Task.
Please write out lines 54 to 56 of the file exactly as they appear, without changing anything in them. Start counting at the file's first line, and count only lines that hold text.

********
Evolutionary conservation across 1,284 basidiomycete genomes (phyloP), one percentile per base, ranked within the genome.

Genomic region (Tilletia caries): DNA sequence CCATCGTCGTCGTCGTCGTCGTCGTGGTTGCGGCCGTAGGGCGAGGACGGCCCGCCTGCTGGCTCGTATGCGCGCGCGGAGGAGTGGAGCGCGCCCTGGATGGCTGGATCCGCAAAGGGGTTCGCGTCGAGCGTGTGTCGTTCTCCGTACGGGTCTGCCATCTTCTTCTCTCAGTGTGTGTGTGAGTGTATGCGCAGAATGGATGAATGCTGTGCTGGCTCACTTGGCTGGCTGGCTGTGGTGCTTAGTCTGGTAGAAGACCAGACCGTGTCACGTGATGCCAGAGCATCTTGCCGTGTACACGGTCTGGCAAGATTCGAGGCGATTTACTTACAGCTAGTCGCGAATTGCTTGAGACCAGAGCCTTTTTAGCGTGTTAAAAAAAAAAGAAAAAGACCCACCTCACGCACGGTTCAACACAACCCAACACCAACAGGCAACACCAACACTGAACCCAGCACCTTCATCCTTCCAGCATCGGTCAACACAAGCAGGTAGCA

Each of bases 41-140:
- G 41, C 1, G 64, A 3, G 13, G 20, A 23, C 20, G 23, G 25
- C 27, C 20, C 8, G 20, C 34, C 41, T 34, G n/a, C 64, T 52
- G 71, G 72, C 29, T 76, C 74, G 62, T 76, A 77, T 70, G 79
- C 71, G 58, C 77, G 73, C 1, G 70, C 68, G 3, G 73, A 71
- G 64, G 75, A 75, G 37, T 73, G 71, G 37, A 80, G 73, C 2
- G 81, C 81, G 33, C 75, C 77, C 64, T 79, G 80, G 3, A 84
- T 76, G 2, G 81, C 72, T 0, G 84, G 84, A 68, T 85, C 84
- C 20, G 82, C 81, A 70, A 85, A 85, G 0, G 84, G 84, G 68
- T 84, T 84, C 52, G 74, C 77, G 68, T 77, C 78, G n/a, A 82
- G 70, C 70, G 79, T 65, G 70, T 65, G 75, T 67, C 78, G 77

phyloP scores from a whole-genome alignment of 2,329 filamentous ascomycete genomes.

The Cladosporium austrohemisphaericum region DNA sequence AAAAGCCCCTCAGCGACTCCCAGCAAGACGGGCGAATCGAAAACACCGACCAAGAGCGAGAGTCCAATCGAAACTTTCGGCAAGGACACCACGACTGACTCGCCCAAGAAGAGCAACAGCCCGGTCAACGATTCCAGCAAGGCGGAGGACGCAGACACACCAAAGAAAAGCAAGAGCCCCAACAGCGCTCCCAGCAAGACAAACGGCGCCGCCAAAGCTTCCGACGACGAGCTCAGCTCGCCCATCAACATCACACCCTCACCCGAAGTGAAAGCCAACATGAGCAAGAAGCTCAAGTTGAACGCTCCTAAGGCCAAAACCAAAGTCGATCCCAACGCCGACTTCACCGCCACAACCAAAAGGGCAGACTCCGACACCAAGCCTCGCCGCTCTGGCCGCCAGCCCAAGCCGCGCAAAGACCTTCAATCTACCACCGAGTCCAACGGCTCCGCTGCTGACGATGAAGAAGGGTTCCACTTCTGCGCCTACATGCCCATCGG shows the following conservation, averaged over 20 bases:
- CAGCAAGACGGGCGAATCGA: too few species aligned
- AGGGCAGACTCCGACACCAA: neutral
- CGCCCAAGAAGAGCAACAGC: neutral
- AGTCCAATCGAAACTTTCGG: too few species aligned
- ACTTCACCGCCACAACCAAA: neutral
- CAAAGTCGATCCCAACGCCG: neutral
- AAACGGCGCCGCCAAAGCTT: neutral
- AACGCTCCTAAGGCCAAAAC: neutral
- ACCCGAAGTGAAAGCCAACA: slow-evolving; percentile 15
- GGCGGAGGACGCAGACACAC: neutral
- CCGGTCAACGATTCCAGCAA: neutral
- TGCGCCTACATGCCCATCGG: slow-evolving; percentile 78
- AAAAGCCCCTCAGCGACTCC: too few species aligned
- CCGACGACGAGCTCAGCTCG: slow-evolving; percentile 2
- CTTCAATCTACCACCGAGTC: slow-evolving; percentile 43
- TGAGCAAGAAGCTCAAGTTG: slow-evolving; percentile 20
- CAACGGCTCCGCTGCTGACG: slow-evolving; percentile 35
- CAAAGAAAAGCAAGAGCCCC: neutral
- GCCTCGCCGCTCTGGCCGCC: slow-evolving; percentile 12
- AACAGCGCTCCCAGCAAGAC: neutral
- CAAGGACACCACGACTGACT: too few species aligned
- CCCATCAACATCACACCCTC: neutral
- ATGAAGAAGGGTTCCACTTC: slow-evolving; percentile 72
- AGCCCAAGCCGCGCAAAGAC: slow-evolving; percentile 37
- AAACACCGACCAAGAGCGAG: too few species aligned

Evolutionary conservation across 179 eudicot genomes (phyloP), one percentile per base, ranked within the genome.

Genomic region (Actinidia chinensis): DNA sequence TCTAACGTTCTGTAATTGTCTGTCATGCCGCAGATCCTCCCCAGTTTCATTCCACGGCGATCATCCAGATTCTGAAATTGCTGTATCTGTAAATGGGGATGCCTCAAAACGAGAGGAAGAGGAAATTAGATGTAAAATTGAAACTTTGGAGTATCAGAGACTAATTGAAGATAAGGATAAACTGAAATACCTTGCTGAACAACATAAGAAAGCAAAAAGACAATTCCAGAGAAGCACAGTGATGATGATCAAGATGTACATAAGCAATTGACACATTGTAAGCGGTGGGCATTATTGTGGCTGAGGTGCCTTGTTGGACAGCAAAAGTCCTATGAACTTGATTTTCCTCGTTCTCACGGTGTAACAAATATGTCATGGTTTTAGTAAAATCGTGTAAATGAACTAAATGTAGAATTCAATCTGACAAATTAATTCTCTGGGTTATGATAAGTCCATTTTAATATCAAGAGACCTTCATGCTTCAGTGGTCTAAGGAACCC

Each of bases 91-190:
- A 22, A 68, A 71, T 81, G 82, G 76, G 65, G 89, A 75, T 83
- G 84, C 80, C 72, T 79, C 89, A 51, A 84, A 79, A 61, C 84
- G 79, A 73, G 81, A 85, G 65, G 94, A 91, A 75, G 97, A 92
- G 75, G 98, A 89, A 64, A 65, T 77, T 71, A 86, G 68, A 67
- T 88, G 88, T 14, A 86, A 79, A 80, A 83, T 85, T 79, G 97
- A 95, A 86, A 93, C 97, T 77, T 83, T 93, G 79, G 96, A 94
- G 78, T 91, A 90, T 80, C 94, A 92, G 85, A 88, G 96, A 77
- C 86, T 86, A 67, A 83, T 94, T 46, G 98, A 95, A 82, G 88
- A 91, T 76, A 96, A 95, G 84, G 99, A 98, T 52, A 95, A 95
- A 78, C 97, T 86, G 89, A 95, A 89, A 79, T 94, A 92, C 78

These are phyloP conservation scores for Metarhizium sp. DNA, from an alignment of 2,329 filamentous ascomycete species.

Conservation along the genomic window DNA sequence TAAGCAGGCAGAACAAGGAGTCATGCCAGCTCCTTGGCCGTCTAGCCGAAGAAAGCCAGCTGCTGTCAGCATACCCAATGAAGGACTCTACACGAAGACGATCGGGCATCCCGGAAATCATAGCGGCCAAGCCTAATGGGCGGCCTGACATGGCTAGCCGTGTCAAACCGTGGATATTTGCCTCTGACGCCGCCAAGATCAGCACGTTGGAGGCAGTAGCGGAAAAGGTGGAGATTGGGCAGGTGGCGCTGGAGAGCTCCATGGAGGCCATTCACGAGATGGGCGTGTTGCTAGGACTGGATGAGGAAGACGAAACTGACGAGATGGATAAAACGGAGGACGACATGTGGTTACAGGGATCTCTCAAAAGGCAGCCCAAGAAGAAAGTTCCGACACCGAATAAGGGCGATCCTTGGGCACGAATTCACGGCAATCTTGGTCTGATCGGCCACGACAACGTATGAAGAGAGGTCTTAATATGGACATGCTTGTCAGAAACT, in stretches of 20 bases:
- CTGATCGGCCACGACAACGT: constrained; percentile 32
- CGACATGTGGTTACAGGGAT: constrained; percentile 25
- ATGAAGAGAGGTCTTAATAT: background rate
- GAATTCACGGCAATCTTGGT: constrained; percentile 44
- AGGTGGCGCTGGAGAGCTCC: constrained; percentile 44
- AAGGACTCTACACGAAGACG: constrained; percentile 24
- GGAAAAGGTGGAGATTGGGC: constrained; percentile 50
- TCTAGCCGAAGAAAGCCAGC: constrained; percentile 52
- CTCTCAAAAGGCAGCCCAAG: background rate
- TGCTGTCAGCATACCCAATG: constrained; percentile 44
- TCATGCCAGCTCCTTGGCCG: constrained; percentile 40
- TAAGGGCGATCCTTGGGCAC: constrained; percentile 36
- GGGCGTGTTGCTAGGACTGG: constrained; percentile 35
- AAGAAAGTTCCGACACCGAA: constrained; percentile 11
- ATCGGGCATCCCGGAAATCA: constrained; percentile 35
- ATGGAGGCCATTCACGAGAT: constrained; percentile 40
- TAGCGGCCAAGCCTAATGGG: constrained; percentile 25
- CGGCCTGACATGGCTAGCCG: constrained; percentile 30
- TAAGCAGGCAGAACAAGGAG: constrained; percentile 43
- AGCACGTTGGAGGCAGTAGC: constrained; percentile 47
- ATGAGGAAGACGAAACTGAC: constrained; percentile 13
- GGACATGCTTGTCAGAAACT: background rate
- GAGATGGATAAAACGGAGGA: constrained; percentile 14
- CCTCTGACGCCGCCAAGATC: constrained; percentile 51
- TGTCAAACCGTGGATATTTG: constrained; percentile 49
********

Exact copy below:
These are phyloP conservation scores for Metarhizium sp. DNA, from an alignment of 2,329 filamentous ascomycete species.

Conservation along the genomic window DNA sequence TAAGCAGGCAGAACAAGGAGTCATGCCAGCTCCTTGGCCGTCTAGCCGAAGAAAGCCAGCTGCTGTCAGCATACCCAATGAAGGACTCTACACGAAGACGATCGGGCATCCCGGAAATCATAGCGGCCAAGCCTAATGGGCGGCCTGACATGGCTAGCCGTGTCAAACCGTGGATATTTGCCTCTGACGCCGCCAAGATCAGCACGTTGGAGGCAGTAGCGGAAAAGGTGGAGATTGGGCAGGTGGCGCTGGAGAGCTCCATGGAGGCCATTCACGAGATGGGCGTGTTGCTAGGACTGGATGAGGAAGACGAAACTGACGAGATGGATAAAACGGAGGACGACATGTGGTTACAGGGATCTCTCAAAAGGCAGCCCAAGAAGAAAGTTCCGACACCGAATAAGGGCGATCCTTGGGCACGAATTCACGGCAATCTTGGTCTGATCGGCCACGACAACGTATGAAGAGAGGTCTTAATATGGACATGCTTGTCAGAAACT, in stretches of 20 bases:
- CTGATCGGCCACGACAACGT: constrained; percentile 32